Thomas Bach, president of the IOC, attends the IOC executive board meeting at the headquarters of the organization in Lausanne, Switzerland, March 4, 2020. (Photo: VCG)
The International Olympic Committee (IOC) on Wednesday made two "key decisions" to draw more attention to gender equality at the Olympic stage, starting with the 2020 Summer Olympics in Tokyo.
One is to ask each participating team to contain at least one male and one female athlete. The other is to allow two flag bearers, also one male and one female, per team at the opening ceremony.
"Today, the IOC EB also decided that there should be – for the first time ever – at least one female and one male athlete in every one of the 206 teams and the IOC Refugee Olympic Team participating at the Games of the Olympiad. Additionally, we have also changed the rules to allow National Olympic Committees to nominate a female and a male athlete to jointly bear their flag during the Opening Ceremony. We encourage all National Olympic Committees to make use of this option. With these two initiatives, the IOC is sending another extremely strong message to the world that gender balance is a reality at the Olympic Games," said IOC president Thomas Bach in a statement.
According to Bach, the Tokyo Olympics will have a female participation rate of 48.8 percent, the highest in history.
The IOC decision about flag bearers will make things interesting for China. The flag bearers for Team China at the Olympic opening ceremony have been mostly basketball players including Liu Yudong, Yao Ming and Yi Jianlian. It was an exception in Rio de Janeiro in 2016 when Olympic champion foil fencer Lei Sheng did the honor.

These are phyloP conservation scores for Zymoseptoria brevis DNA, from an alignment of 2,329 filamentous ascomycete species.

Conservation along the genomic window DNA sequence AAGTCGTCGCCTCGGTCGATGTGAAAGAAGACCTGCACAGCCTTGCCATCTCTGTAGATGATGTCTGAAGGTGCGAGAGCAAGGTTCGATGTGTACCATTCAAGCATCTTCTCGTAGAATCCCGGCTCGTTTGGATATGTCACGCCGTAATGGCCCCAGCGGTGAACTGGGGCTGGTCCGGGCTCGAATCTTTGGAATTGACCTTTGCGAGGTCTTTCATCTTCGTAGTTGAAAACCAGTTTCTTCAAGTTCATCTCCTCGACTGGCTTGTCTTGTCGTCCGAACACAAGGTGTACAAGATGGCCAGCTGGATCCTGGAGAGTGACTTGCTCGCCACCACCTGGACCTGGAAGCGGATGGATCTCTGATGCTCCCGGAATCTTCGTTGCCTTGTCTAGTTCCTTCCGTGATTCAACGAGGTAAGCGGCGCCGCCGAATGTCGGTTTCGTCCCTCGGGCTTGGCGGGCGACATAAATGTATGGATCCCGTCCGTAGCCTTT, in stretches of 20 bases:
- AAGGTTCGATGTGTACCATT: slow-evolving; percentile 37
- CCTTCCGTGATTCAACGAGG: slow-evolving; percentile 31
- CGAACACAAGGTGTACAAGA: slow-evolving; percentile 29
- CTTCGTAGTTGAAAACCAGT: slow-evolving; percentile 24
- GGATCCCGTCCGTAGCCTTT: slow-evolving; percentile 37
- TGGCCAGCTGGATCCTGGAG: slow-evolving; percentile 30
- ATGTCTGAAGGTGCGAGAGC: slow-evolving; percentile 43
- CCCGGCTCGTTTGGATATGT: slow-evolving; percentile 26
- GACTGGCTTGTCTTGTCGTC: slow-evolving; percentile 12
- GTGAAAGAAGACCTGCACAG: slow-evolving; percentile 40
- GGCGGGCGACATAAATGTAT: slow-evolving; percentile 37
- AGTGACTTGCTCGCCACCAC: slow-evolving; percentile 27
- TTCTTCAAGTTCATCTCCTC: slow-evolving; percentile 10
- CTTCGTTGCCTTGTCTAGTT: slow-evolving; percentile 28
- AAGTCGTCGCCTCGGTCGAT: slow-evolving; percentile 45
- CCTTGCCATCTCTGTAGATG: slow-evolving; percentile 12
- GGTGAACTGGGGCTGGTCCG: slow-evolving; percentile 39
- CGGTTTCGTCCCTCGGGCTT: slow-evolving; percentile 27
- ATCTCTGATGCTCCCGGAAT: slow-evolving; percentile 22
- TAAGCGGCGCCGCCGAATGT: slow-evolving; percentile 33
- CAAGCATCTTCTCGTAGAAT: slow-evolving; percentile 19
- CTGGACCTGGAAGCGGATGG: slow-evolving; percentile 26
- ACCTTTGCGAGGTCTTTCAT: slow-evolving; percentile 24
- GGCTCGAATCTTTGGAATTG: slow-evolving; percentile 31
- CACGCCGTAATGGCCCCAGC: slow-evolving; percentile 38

Considering that Lei is 1.95 meters tall, it's safe to say that Team China prefers tall athletes for flag bearers.
It may be a problem in Tokyo. First, the chances of China's men's basketball team defeating Canada and Greece in the Olympic qualifying tournament in late June are smaller than theoretical – so no male basketball players. Second, three-time Olympic swimming gold medalist Sun Yang could have been a good choice if he weren't banned for eight years. Third, China's men's volleyball team failed to make Tokyo, too.
It seems Team China will have to work harder to find a male flag bearer this time.
Zhu Ting of China holds the championship trophy her team wins at the FIVB Volleyball Women's World Cup in Japan, September 29, 2019.
By contrast, finding the first female flag bearer wouldn't be difficult. Zhu Ting, ace of China's women's volleyball team, is qualified in every way. Having helped her team win one Olympic gold medal and two World Cup titles – and also standing at 1.98 meters tall – Zhu is the perfect choice for carrying the Chinese national flag at the opening ceremony to Tokyo.
If the schedule remains unchanged, the opening ceremony will happen on July 24. The first gold medal will go to the woman who wins the 10-meter air rifle final on July 25.